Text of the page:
The Family and Medical Leave Act of 1993 (FMLA) was a momentous piece of federal legislation that secured the right of working Americans to take up to 12 unpaid weeks off of work for the birth of their child, to care for their newborn or newly adopted child, to care for a loved one with a serious illness, or to respond to their own serious illness. Its passage represented a consensus that hardworking individuals should not lose their jobs if they become seriously ill, and new parents should be given time to recover from pregnancy and bond with their new child.
However, nearly 30 years later, our country has fallen behind the rest of the world in paid leave protections. Approximately 40% of Americans do not qualify for leave under the FMLA at all, and many of those who are covered cannot afford to take unpaid leave without falling into financial distress. The United States remains the only wealthy nation in the world that does not guarantee any form of paid leave.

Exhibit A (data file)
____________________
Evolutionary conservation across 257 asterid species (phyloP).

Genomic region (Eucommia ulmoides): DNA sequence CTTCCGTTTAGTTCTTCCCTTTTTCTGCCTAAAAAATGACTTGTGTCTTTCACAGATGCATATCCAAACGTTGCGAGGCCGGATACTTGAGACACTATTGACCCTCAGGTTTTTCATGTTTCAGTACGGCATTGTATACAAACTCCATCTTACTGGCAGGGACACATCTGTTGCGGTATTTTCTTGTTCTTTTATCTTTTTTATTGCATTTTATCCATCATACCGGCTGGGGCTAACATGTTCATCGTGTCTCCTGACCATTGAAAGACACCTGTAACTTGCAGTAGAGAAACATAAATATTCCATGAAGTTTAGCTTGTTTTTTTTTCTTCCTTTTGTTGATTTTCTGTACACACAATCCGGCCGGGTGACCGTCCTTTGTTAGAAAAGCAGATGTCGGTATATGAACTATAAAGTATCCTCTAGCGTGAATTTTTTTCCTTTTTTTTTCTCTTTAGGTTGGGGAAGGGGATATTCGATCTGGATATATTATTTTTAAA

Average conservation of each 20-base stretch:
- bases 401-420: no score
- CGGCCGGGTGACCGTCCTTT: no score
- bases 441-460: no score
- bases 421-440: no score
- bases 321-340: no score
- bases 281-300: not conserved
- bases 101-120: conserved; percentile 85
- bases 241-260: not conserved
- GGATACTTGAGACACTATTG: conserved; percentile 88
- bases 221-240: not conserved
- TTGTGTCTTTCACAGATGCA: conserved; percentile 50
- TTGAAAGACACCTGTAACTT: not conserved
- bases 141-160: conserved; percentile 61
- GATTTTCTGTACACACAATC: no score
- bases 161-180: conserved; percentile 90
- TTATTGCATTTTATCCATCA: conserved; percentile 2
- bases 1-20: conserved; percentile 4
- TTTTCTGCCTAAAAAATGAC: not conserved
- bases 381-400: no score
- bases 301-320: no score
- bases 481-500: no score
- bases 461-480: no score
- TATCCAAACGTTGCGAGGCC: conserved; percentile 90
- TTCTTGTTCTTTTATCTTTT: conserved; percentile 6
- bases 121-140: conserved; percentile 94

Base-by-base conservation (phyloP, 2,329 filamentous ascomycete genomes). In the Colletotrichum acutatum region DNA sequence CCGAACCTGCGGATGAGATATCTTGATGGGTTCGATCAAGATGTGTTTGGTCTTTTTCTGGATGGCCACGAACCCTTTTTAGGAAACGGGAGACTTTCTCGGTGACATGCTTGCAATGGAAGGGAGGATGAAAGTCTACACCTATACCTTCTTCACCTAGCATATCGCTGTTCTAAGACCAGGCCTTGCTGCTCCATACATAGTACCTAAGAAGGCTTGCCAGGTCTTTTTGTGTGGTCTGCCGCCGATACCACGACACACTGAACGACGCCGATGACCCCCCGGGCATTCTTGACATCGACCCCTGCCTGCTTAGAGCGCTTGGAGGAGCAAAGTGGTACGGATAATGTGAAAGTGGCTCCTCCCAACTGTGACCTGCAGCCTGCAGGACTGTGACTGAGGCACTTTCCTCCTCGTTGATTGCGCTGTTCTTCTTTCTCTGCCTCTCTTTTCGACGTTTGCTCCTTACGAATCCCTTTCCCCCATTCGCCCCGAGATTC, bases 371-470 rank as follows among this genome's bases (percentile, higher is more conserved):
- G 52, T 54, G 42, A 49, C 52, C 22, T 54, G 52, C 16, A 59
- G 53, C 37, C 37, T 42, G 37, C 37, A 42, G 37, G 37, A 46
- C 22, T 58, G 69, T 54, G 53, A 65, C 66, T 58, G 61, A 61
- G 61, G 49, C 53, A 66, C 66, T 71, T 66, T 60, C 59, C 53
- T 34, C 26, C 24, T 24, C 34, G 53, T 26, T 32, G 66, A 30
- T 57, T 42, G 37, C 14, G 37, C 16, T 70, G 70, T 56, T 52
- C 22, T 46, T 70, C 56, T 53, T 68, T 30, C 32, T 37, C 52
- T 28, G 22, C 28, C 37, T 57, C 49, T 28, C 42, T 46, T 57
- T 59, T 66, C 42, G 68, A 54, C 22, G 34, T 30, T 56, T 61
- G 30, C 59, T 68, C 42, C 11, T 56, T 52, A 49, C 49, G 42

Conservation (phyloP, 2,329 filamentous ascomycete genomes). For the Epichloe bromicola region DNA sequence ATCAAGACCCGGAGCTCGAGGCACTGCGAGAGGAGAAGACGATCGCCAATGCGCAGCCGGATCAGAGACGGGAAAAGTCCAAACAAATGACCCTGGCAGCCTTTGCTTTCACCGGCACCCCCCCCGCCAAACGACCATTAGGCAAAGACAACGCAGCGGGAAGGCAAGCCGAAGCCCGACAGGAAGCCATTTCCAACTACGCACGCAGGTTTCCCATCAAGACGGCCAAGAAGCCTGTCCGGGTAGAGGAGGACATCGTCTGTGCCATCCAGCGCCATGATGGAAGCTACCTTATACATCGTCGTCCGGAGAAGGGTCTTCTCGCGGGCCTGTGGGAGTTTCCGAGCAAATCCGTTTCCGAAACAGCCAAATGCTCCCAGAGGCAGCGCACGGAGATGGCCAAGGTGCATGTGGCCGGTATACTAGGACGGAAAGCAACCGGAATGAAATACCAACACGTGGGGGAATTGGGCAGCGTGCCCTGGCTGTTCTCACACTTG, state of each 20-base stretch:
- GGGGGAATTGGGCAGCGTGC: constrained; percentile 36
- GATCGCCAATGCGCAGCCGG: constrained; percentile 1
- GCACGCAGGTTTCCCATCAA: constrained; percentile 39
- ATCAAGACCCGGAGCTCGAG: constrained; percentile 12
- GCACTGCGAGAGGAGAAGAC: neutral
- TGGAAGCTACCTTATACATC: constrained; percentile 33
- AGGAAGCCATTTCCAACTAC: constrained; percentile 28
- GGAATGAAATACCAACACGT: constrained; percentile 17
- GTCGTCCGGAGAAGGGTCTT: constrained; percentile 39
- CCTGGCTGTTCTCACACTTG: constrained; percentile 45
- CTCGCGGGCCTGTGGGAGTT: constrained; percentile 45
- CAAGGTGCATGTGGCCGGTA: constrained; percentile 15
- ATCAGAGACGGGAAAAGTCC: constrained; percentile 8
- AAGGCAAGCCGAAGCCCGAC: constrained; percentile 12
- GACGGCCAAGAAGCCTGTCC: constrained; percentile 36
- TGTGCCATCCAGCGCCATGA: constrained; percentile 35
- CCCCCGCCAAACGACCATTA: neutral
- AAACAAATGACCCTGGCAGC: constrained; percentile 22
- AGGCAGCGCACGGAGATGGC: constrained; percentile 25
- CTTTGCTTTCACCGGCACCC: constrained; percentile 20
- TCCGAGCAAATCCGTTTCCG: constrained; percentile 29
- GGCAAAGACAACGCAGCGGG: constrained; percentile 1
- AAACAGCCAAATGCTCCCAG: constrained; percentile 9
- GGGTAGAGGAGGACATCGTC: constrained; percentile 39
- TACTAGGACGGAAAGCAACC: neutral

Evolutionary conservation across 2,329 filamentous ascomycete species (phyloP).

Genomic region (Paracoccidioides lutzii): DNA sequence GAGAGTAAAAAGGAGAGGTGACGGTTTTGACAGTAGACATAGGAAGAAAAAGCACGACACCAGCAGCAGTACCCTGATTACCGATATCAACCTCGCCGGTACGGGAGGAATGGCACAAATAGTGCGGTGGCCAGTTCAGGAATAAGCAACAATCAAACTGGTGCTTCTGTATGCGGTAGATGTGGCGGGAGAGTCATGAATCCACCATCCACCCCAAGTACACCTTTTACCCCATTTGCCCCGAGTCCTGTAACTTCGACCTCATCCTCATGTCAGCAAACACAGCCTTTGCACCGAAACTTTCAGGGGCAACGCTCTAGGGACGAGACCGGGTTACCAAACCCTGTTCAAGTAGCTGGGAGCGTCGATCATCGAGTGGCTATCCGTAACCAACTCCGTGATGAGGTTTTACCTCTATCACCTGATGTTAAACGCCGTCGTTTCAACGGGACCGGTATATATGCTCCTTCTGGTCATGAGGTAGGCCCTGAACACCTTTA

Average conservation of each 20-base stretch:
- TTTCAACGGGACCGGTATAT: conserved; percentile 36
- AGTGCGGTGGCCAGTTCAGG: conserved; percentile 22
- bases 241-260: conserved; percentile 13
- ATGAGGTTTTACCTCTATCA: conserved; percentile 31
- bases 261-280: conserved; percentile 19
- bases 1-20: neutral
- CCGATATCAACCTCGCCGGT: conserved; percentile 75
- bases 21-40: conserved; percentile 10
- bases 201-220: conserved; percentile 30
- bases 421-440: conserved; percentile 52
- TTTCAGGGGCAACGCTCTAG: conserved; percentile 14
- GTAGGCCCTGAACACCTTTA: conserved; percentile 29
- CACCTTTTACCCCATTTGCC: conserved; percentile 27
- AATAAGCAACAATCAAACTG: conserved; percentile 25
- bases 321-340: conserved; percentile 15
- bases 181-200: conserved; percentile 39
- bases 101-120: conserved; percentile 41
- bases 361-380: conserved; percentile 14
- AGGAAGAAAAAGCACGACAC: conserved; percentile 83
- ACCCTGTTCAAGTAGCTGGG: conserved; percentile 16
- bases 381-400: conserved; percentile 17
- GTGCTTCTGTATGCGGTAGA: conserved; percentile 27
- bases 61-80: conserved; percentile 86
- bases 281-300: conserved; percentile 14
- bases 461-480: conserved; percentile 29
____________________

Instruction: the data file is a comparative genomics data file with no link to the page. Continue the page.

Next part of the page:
For working families who are living paycheck to paycheck, lack of access to paid family and medical leave policies can have dramatic effects. For example, in the year following a child’s birth, women who are able to take paid leave are 39% less likely to need public assistance than those who did not take leave. And a study on the impact of California’s paid family leave program found that paid family and medical leave decreased the risk of poverty for new mothers by just over 10%. Ultimately, nearly all workers need to take time away at some point to deal with a serious personal or family illness or to care for a new child.
Laws providing paid family and medical leave allow workers to meet these needs without jeopardizing their economic security, which strengthens working families and thereby grows the economy.
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